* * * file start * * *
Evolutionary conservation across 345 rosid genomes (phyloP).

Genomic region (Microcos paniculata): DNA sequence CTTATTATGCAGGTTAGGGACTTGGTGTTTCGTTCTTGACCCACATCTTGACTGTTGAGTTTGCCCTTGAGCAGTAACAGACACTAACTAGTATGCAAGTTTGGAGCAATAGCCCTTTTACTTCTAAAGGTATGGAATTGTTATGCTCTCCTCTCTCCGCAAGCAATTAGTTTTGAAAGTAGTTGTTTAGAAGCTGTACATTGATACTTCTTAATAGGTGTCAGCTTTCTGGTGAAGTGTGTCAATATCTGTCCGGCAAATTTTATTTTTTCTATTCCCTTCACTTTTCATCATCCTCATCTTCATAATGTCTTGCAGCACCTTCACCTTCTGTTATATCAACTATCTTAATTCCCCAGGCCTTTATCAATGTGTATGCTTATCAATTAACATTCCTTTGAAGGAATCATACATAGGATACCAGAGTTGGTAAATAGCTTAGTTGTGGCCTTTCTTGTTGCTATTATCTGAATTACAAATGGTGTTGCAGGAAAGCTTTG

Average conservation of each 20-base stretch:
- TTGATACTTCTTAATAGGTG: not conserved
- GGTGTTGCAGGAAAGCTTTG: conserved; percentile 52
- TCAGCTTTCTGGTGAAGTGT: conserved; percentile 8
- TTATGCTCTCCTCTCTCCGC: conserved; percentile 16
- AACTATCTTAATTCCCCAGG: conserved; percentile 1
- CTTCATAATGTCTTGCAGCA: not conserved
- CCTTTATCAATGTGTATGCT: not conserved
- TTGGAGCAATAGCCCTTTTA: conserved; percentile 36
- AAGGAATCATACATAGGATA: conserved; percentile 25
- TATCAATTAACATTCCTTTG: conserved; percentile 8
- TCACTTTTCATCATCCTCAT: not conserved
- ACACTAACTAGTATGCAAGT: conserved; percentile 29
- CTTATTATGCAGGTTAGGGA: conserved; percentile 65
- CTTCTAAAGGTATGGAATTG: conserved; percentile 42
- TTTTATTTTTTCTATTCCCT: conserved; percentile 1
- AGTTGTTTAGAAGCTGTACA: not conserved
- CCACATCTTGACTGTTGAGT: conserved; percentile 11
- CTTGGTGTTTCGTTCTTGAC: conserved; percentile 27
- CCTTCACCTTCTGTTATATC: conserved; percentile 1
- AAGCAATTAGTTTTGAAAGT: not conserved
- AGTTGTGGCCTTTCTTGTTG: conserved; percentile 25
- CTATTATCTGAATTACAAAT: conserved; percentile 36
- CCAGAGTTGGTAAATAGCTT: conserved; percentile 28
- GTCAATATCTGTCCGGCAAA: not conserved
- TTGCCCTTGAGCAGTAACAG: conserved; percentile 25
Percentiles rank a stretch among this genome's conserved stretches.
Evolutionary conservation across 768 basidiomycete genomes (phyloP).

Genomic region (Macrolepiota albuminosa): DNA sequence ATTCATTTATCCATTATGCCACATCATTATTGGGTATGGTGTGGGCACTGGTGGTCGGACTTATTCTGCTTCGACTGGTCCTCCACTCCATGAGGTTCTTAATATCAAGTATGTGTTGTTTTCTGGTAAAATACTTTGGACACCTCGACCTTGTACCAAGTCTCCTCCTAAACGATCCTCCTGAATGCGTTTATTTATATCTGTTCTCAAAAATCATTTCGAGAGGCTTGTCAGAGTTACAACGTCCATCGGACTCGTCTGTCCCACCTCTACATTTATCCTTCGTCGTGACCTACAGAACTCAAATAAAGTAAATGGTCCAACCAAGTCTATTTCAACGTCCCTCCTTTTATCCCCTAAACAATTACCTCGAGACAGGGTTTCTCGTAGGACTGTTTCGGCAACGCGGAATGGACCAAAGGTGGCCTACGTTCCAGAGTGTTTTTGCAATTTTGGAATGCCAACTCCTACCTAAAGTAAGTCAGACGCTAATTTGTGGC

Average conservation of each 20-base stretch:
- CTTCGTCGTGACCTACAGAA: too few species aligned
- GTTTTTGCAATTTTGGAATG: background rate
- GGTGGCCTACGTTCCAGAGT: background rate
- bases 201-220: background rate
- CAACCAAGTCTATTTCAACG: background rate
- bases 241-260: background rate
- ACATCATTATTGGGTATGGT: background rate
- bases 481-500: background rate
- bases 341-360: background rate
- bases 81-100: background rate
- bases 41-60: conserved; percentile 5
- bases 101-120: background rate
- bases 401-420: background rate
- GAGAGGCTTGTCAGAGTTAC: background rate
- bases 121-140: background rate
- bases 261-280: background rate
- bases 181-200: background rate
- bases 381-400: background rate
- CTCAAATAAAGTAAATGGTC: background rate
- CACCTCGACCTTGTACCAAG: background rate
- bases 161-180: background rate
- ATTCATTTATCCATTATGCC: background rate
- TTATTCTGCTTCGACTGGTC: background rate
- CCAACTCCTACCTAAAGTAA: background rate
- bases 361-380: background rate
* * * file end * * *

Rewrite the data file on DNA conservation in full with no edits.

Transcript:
Evolutionary conservation across 345 rosid genomes (phyloP).

Genomic region (Microcos paniculata): DNA sequence CTTATTATGCAGGTTAGGGACTTGGTGTTTCGTTCTTGACCCACATCTTGACTGTTGAGTTTGCCCTTGAGCAGTAACAGACACTAACTAGTATGCAAGTTTGGAGCAATAGCCCTTTTACTTCTAAAGGTATGGAATTGTTATGCTCTCCTCTCTCCGCAAGCAATTAGTTTTGAAAGTAGTTGTTTAGAAGCTGTACATTGATACTTCTTAATAGGTGTCAGCTTTCTGGTGAAGTGTGTCAATATCTGTCCGGCAAATTTTATTTTTTCTATTCCCTTCACTTTTCATCATCCTCATCTTCATAATGTCTTGCAGCACCTTCACCTTCTGTTATATCAACTATCTTAATTCCCCAGGCCTTTATCAATGTGTATGCTTATCAATTAACATTCCTTTGAAGGAATCATACATAGGATACCAGAGTTGGTAAATAGCTTAGTTGTGGCCTTTCTTGTTGCTATTATCTGAATTACAAATGGTGTTGCAGGAAAGCTTTG

Average conservation of each 20-base stretch:
- TTGATACTTCTTAATAGGTG: not conserved
- GGTGTTGCAGGAAAGCTTTG: conserved; percentile 52
- TCAGCTTTCTGGTGAAGTGT: conserved; percentile 8
- TTATGCTCTCCTCTCTCCGC: conserved; percentile 16
- AACTATCTTAATTCCCCAGG: conserved; percentile 1
- CTTCATAATGTCTTGCAGCA: not conserved
- CCTTTATCAATGTGTATGCT: not conserved
- TTGGAGCAATAGCCCTTTTA: conserved; percentile 36
- AAGGAATCATACATAGGATA: conserved; percentile 25
- TATCAATTAACATTCCTTTG: conserved; percentile 8
- TCACTTTTCATCATCCTCAT: not conserved
- ACACTAACTAGTATGCAAGT: conserved; percentile 29
- CTTATTATGCAGGTTAGGGA: conserved; percentile 65
- CTTCTAAAGGTATGGAATTG: conserved; percentile 42
- TTTTATTTTTTCTATTCCCT: conserved; percentile 1
- AGTTGTTTAGAAGCTGTACA: not conserved
- CCACATCTTGACTGTTGAGT: conserved; percentile 11
- CTTGGTGTTTCGTTCTTGAC: conserved; percentile 27
- CCTTCACCTTCTGTTATATC: conserved; percentile 1
- AAGCAATTAGTTTTGAAAGT: not conserved
- AGTTGTGGCCTTTCTTGTTG: conserved; percentile 25
- CTATTATCTGAATTACAAAT: conserved; percentile 36
- CCAGAGTTGGTAAATAGCTT: conserved; percentile 28
- GTCAATATCTGTCCGGCAAA: not conserved
- TTGCCCTTGAGCAGTAACAG: conserved; percentile 25
Percentiles rank a stretch among this genome's conserved stretches.
Evolutionary conservation across 768 basidiomycete genomes (phyloP).

Genomic region (Macrolepiota albuminosa): DNA sequence ATTCATTTATCCATTATGCCACATCATTATTGGGTATGGTGTGGGCACTGGTGGTCGGACTTATTCTGCTTCGACTGGTCCTCCACTCCATGAGGTTCTTAATATCAAGTATGTGTTGTTTTCTGGTAAAATACTTTGGACACCTCGACCTTGTACCAAGTCTCCTCCTAAACGATCCTCCTGAATGCGTTTATTTATATCTGTTCTCAAAAATCATTTCGAGAGGCTTGTCAGAGTTACAACGTCCATCGGACTCGTCTGTCCCACCTCTACATTTATCCTTCGTCGTGACCTACAGAACTCAAATAAAGTAAATGGTCCAACCAAGTCTATTTCAACGTCCCTCCTTTTATCCCCTAAACAATTACCTCGAGACAGGGTTTCTCGTAGGACTGTTTCGGCAACGCGGAATGGACCAAAGGTGGCCTACGTTCCAGAGTGTTTTTGCAATTTTGGAATGCCAACTCCTACCTAAAGTAAGTCAGACGCTAATTTGTGGC

Average conservation of each 20-base stretch:
- CTTCGTCGTGACCTACAGAA: too few species aligned
- GTTTTTGCAATTTTGGAATG: background rate
- GGTGGCCTACGTTCCAGAGT: background rate
- bases 201-220: background rate
- CAACCAAGTCTATTTCAACG: background rate
- bases 241-260: background rate
- ACATCATTATTGGGTATGGT: background rate
- bases 481-500: background rate
- bases 341-360: background rate
- bases 81-100: background rate
- bases 41-60: conserved; percentile 5
- bases 101-120: background rate
- bases 401-420: background rate
- GAGAGGCTTGTCAGAGTTAC: background rate
- bases 121-140: background rate
- bases 261-280: background rate
- bases 181-200: background rate
- bases 381-400: background rate
- CTCAAATAAAGTAAATGGTC: background rate
- CACCTCGACCTTGTACCAAG: background rate
- bases 161-180: background rate
- ATTCATTTATCCATTATGCC: background rate
- TTATTCTGCTTCGACTGGTC: background rate
- CCAACTCCTACCTAAAGTAA: background rate
- bases 361-380: background rate